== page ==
Please use this Discussion Thread for the situation in Japan with respect to the earthquake and the local nuclear reactors. Here is a summary of the situation as I understand it:
1. There is no credible risk of a serious accident. All reactors responded by insertion of control rods to shut down their nuclear reactions. Thus, power levels in all cases dropped quickly to about 5% of maximum output, and the nuclear chain reaction ceased.
2. The concern is providing emergency cooling water to the reactor cores to remove decay heat from the fuel rods. This heat comes from the fission products, and will persist for weeks but diminish rapidly over time.
3. At one plant, the 40-year old Fukushima Daiichi, the backup diesel generators supply power to the core cooling system failed. This allowed pressure to build up in at least one of the reactors cores to about 50% higher than normal (unit 1), and required some venting of mildly radioactive steam.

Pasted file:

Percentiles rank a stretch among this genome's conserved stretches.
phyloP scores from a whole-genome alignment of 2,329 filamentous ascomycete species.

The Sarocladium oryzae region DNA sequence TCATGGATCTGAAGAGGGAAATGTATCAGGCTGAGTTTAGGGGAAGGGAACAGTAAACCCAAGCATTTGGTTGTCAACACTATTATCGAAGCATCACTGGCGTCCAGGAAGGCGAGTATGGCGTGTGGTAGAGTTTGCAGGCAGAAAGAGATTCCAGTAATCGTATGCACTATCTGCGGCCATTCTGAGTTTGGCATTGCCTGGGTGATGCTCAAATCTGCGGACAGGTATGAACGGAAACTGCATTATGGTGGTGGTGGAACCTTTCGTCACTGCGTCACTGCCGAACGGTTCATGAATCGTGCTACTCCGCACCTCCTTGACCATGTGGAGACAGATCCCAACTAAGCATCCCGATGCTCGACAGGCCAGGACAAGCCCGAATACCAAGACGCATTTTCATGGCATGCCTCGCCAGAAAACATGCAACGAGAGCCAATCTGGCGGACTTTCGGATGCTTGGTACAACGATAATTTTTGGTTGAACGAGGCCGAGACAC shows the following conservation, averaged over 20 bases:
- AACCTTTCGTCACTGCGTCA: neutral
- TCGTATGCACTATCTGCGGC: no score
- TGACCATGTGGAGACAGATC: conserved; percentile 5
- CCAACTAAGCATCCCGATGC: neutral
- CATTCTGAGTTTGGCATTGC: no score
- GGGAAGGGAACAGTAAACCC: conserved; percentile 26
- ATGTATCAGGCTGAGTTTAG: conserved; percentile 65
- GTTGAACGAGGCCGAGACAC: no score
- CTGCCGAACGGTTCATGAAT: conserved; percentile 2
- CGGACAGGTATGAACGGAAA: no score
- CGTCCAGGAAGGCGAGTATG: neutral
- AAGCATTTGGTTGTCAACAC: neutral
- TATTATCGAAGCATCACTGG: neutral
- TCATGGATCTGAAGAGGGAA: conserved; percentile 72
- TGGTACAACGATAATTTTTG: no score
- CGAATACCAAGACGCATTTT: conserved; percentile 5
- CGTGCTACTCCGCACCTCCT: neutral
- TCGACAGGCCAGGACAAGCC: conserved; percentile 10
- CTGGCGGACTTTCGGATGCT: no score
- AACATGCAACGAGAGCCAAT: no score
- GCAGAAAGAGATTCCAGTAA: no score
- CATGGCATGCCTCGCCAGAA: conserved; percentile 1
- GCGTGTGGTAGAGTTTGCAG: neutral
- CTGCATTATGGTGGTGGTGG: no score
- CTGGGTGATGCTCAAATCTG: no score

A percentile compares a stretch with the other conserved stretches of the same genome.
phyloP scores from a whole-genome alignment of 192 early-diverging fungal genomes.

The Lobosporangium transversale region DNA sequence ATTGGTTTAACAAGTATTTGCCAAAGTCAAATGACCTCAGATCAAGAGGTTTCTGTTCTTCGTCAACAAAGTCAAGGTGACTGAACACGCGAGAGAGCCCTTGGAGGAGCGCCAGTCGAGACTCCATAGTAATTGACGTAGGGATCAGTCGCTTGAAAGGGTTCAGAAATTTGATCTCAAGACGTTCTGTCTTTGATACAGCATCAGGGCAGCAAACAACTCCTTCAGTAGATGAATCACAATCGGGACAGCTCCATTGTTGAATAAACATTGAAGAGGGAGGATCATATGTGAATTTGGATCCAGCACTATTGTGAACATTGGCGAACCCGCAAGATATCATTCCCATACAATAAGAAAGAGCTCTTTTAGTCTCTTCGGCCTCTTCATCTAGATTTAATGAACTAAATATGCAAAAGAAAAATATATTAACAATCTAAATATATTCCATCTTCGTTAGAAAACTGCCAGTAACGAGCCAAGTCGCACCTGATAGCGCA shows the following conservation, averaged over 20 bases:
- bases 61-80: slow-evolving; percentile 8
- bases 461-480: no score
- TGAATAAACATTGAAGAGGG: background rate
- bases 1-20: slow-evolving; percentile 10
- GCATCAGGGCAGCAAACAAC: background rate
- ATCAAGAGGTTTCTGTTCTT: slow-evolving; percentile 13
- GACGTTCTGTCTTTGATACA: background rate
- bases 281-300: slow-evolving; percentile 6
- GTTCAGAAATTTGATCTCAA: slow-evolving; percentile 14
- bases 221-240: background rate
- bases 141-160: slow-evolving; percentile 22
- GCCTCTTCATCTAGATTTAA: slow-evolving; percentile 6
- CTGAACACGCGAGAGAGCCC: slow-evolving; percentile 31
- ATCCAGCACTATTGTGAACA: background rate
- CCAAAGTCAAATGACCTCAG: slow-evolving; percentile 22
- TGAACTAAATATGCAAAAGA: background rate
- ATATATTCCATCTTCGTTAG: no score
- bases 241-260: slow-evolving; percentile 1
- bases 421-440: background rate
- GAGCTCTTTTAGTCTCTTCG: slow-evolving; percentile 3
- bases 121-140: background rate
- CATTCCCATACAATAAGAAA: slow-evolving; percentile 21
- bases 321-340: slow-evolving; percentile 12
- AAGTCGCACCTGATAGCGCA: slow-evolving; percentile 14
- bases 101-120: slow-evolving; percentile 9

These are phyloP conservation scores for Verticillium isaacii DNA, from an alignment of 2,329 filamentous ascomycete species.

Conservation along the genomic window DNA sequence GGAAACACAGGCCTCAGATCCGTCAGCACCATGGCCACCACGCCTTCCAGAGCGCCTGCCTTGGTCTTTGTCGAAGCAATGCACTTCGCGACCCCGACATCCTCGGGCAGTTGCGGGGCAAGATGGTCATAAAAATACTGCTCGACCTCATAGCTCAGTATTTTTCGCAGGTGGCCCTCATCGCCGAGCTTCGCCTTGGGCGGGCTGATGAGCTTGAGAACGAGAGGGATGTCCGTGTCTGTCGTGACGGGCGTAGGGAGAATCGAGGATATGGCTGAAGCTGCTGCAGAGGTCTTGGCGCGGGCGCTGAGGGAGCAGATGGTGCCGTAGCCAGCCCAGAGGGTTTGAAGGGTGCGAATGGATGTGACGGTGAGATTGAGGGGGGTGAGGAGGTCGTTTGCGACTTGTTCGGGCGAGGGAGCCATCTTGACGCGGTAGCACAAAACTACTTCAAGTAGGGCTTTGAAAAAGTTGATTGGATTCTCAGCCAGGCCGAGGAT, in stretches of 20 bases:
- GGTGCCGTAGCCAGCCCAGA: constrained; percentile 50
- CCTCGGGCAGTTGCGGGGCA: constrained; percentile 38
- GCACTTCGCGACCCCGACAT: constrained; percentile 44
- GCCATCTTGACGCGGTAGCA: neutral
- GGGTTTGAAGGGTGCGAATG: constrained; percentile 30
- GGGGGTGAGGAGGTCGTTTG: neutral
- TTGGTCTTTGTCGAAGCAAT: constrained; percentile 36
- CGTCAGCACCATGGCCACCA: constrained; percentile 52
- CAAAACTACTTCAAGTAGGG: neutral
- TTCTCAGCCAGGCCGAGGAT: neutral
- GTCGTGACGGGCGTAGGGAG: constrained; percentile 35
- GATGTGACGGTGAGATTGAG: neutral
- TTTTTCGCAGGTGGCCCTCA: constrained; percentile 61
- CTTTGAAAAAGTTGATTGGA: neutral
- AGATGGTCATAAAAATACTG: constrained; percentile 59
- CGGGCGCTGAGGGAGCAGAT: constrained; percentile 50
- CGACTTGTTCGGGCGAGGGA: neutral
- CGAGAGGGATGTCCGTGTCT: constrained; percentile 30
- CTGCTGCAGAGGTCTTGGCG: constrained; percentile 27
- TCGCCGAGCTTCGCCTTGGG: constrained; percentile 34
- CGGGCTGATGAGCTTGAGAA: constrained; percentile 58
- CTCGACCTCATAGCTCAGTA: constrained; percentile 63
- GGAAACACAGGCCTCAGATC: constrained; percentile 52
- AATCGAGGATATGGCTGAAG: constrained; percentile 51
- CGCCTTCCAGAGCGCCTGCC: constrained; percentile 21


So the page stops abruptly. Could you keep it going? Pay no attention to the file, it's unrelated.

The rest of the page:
4. New generators have been flown in to provide power to the pumps. The emergency core cooling systems have not yet needed to be invoked. We are still only a couple of levels into defense in depth.
5. The plant closest to the earthquake epicentre, Onagawa, stood up remarkably well, although there was a fire in a building on site but not associated with the reactor operations.
(I will edit the above section and provide further updates below, as more information comes to hand)
Some useful links for further information:
Battle to stabilise earthquake reactors (World Nuclear News)
ANS Nuclear Cafe updates (useful news feed)
How to Cool a Nuclear Reactor (Scientific American interview with Scott Burnell from the NRC)
This is a critical time for science, engineering and facts to trump hype, fear, uncertainty and doubt.